by Dr Jez Weston, Senior Policy Analyst, Royal Society of New Zealand
As someone who works in climate change policy, I am acutely aware of the need to reduce greenhouse gas emissions. I’d even say that we are beginning to realise that emissions of long-lived greenhouse gases need to be cut to zero to avoid the worst possible outcomes from climate change.
Equally, as someone who pays attention to local research, I find it shocking that New Zealand’s cold and damp houses are estimated to kill over a thousand people per year through the ill-health that they cause.
Thus, with my partner Andrea Knox, we found ourselves wanting something very simple — a warm and healthy house with low lifetime greenhouse gas emissions. Sadly, we couldn’t find a house for sale in Wellington that met these criteria and so we ended up taking the long and hard route to building a place for ourselves that met our own standards. We’re finally there and in this article I’d like to talk more about the decisions we made and why we ended up with what we did.
Firstly, the house is small, or rather, we have the all the space that we need. Bigger means more cost and environmental impact to build and more to run (and more to clean). At 150 square metres, the house measures only 75% of the average house being built today. Despite that, we can hang from a trapeze in our living room — but more about that later.
Heating accounts for about a third of the energy demand from a typical house. However, in Wellington it is actually feasible to build a house that barely needs additional heating input. We chose to use passive solar design, with almost all of the windows facing north to gather free heat from the sun. Of course, that heat input varies throughout the day, week, and season, so we have plenty of thermal mass (thick internal concrete internal walls and a heavy and exposed earth floor) to soak up and store that heat. Double glazing, blinds, and plenty of insulation keep heat in the house.
In the summer, when the sun is high in the sky, the position of windows and eaves keeps much of the sun out and avoids overheating; in the winter the sun reaches deep into the house for maximum heat gain. Should there be a prolonged cloudy winter period, there is a wood-burner for backup.
Similarly, water heating makes up another third of the energy use of a house – solar hot water heating covers hot water, with a large tank for plenty of storage and gas backup if needed.
Combine solar heating with good natural light, energy efficient bulbs, and an efficient fridge and our use of electricity has become very small. It is dominated by the energy used for cooking, to the point where we can tell from our electricity bill the nights when we ate in town, rather than cooking at home.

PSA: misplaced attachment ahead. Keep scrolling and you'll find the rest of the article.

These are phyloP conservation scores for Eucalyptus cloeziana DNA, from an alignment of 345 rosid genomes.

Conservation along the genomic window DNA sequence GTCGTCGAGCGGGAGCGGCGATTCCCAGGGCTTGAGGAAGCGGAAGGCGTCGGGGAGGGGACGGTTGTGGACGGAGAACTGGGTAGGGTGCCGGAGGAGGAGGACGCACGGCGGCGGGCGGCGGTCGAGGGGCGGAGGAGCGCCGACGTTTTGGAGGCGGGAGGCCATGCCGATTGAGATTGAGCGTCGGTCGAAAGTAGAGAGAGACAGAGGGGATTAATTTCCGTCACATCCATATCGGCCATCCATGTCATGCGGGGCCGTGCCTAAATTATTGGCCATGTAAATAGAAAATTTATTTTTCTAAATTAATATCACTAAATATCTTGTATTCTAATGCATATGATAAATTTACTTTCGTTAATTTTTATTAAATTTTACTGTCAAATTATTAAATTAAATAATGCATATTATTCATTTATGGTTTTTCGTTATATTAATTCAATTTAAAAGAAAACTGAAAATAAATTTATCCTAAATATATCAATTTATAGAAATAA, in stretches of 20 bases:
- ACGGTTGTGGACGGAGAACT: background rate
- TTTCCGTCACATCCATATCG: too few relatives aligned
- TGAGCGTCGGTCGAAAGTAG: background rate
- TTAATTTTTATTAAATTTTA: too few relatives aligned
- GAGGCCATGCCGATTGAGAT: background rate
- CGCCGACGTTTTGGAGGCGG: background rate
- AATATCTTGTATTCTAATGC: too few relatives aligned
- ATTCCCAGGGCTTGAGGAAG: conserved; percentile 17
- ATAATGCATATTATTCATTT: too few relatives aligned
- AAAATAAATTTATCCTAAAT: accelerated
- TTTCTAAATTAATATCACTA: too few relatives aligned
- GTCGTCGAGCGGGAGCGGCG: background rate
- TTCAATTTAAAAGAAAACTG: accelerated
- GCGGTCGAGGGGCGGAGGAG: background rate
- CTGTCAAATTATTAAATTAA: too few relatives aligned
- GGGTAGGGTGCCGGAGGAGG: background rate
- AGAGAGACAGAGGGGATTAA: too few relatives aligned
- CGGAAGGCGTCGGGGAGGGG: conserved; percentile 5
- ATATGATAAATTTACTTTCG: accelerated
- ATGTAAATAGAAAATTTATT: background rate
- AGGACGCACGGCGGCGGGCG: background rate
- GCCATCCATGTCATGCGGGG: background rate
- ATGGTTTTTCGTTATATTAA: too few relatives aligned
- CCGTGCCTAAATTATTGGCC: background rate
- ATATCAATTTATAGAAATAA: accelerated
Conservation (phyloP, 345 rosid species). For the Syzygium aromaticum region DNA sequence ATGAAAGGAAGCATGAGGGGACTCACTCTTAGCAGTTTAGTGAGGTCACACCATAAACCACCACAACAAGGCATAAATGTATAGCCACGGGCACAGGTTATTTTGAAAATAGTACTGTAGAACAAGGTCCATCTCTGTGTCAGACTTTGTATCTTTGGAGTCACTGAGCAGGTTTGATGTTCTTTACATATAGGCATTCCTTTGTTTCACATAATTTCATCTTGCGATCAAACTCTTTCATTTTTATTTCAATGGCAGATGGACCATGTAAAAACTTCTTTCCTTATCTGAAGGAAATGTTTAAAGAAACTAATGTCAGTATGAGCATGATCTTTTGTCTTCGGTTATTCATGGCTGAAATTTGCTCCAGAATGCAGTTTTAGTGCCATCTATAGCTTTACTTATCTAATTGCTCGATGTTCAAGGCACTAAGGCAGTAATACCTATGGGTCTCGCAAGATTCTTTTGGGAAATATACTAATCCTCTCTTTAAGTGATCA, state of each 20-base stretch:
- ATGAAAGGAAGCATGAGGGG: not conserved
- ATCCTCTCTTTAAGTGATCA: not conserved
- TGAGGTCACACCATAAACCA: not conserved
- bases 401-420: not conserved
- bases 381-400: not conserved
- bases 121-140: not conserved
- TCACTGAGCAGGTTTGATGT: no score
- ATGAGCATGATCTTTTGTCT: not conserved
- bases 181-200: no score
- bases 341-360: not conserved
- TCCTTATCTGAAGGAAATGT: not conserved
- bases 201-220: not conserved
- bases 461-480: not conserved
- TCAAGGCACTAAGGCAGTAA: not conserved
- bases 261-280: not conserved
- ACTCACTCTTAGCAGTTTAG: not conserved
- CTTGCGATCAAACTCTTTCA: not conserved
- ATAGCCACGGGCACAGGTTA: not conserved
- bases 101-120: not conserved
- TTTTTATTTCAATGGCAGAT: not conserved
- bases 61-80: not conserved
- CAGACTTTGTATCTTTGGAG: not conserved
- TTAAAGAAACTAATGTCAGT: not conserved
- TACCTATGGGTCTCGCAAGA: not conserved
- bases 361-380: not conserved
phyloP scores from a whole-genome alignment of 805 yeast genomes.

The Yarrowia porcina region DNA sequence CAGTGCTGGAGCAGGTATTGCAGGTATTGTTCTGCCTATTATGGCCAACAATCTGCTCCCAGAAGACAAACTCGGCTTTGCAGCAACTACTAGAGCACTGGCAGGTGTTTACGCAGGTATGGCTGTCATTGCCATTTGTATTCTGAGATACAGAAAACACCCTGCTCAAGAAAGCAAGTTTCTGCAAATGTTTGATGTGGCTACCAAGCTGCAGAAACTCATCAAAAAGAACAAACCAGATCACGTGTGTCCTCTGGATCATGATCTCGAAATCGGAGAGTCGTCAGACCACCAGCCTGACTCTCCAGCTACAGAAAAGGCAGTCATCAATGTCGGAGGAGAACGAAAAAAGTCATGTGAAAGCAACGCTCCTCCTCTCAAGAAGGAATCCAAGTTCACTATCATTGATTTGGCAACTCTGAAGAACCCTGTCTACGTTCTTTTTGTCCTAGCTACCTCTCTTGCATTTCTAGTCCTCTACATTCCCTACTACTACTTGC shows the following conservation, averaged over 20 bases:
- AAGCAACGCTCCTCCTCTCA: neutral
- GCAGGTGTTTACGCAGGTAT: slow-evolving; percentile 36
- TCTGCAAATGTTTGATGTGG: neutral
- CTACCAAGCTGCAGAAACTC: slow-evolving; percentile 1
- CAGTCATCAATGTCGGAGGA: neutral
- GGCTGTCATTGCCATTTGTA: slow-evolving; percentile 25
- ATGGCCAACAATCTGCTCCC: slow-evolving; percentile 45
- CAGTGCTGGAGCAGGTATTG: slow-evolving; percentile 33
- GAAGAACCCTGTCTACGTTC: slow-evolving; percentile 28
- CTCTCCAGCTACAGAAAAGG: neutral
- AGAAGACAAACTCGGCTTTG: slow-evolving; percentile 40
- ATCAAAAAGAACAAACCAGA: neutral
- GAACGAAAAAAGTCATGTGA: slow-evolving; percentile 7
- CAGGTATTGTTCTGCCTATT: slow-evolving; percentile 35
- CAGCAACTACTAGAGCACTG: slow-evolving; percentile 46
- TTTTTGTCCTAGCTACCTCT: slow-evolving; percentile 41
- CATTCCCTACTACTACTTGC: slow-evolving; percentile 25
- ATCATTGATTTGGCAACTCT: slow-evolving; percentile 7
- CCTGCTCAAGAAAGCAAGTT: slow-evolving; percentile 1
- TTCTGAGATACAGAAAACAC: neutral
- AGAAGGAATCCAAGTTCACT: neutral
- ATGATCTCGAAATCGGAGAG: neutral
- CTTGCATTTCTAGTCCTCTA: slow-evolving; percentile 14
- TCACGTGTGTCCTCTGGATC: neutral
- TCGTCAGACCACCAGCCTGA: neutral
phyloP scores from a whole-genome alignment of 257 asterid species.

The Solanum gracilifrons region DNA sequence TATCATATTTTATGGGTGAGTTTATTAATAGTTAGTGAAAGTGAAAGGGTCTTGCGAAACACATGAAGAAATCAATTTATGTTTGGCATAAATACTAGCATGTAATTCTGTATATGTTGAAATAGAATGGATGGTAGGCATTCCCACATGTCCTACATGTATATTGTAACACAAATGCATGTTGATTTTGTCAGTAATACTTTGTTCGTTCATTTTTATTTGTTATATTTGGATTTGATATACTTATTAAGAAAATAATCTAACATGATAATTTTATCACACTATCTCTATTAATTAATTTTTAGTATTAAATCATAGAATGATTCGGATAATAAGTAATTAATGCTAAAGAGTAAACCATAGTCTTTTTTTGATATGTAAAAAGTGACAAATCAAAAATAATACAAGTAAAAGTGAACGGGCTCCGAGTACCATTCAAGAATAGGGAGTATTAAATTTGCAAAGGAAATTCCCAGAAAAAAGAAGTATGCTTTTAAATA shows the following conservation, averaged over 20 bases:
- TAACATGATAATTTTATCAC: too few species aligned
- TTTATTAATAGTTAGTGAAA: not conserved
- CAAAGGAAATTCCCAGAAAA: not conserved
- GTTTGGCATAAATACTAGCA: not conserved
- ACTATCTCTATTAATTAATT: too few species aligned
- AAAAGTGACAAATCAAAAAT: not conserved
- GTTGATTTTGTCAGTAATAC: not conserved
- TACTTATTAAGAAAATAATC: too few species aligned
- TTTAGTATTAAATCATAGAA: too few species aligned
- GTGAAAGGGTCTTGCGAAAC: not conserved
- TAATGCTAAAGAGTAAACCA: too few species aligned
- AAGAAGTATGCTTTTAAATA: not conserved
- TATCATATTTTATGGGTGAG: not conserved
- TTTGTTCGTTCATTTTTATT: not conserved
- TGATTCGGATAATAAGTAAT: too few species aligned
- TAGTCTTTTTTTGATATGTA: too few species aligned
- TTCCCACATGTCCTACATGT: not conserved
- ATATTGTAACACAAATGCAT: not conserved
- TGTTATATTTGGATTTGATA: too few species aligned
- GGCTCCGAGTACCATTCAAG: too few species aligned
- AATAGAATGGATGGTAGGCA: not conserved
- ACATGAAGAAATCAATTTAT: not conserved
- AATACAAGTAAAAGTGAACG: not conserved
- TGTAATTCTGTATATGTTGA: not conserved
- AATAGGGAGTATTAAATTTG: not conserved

We look at the house as part of our lives, to support active and low-carbon lifestyles. We did not want to build in a location that required us to use a car. Commuting by car is a colossal waste of personal time and money, so the land we found for the house is close to public transport and within cycling distance of work, with bicycle storage just inside the front door. As we are both physical performers (as well as being Wellington policy wonks), the lounge space is six metres high, so we can rig trapezes and fabric to train and develop performances without having to regularly travel to use facilities elsewhere.
The energy used by a house isn’t just the energy used for living. There is also the energy tied up in making the house itself, called embodied energy. Some materials, such as wood, require very little energy to create; others, such as concrete and steel, are far more energy intensive. We wanted to use as little embodied energy as possible over the life of the house so we used as much wood as possible for the structure of the house. However, because of our location right next to one of Wellington’s fault lines, we had to include a large amount of concrete and reinforcing steel for the foundations and lower parts of the house. While this increases the embodied energy needed to build the house, we are building for the long term and, if that extra concrete and steel means the house can survive the earthquakes expected in Wellington over the next few hundred years, then that extra embodied energy is a good investment in durability.
For the most environmental bang-for-the-buck, we’d point to the insulation. NZ houses remain chronically under-insulated, resulting in huge heating bills for those who can afford heating and sickness for those who cannot. Insulation is a cheap, permanent and passive investment in keeping a house warmer and the recent evaluation of the Government’s home insulation scheme by Philippa Howden-Chapman of the NZ Centre for Sustainable Cities shows that the main benefit of upgrading insulation is in improving people’s health.
In terms of the least environmental benefit per dollar (or hour of labour), we would point to the green roof or the bottle wall. A roof covered in plants is beautiful, durable, provides thermal insulation and mass, replaces the natural habitat lost to the footprint of the house, and makes obvious our intent to build a greener house. However in terms of low greenhouse gas emissions, we could have just added thicker ceiling insulation for much lower cost. Similarly, the bottle wall by the stairs reuses glass bottles that have a very high embodied energy and allows natural light to penetrate deep into the house, but really we did it because it looks beautiful.
As with any project in the real world, it is rarely enough to just optimise for low greenhouse gas emissions. There are always multiple goals to achieve and with this house we feel we’ve gone a long way toward demonstrating that houses in New Zealand can be designed and built to be healthy for both people and the planet.
“Our builder was Cliff Glass, from Envirobuild. His vast experience, creative problem-solving, and helpful guidance made this project possible.”